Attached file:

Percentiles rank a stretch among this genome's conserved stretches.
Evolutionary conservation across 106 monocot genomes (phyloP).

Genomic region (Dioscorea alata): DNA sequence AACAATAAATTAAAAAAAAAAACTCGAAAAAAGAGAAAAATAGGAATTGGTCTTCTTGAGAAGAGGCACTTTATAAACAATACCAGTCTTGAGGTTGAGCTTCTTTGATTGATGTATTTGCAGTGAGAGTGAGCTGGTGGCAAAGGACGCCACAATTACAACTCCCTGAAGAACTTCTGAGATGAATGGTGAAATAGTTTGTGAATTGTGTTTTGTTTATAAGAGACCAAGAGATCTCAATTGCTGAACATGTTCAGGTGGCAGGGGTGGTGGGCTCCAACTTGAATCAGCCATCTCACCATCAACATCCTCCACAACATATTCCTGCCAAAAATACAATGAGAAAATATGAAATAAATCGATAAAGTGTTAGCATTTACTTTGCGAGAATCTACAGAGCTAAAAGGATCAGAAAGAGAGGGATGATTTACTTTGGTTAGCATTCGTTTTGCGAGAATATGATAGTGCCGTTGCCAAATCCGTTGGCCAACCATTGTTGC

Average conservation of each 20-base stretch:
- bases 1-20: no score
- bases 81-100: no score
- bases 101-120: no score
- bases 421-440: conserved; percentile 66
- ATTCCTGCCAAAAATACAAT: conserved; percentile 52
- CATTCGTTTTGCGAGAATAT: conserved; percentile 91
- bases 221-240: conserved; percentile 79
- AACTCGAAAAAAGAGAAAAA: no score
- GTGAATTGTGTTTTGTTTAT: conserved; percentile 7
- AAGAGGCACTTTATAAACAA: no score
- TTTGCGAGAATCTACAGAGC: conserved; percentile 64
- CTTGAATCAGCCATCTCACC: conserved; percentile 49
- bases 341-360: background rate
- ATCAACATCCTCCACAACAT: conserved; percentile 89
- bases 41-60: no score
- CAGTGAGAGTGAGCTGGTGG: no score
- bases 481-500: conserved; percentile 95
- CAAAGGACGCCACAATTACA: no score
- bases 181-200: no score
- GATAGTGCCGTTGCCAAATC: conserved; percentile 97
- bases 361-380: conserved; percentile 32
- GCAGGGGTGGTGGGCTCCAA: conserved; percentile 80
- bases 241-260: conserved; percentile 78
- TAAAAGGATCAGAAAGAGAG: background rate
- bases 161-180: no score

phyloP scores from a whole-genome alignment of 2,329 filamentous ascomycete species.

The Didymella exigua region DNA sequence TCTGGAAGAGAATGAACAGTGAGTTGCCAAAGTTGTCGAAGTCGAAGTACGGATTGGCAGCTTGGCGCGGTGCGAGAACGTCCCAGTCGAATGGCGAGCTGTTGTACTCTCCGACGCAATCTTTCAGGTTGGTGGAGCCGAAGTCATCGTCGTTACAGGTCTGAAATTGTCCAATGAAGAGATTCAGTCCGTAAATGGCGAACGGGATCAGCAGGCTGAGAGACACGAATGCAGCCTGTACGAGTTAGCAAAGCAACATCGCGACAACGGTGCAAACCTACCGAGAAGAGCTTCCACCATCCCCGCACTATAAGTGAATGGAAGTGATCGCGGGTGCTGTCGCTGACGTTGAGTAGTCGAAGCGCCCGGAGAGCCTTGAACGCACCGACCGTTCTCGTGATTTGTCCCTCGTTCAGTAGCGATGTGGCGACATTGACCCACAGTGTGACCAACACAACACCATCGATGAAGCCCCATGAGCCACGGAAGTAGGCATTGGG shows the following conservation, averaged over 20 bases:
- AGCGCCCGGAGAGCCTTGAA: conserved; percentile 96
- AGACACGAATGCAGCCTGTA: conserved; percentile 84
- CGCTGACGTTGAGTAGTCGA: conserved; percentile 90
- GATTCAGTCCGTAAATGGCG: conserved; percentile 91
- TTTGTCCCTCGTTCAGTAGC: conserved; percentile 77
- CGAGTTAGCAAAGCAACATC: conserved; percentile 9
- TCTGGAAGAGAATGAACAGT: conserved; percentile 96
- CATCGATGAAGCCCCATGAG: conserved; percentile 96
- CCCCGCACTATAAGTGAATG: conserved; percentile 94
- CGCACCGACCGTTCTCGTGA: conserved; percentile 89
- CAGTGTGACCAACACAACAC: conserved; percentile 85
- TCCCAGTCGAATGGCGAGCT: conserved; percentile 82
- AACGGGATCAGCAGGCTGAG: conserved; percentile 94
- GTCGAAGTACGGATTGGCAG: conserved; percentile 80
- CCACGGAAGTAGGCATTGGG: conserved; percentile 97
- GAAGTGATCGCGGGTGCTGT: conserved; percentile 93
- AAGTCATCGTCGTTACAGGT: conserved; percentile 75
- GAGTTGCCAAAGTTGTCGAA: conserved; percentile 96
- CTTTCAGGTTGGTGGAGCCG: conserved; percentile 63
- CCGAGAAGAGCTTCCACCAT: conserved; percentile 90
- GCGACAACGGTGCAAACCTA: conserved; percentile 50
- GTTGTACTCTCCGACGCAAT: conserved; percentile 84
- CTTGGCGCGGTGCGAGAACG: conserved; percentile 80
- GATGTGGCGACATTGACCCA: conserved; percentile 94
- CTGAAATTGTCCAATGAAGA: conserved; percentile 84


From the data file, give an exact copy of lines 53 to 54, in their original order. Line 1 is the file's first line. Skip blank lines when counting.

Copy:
- GTTGTACTCTCCGACGCAAT: conserved; percentile 84
- CTTGGCGCGGTGCGAGAACG: conserved; percentile 80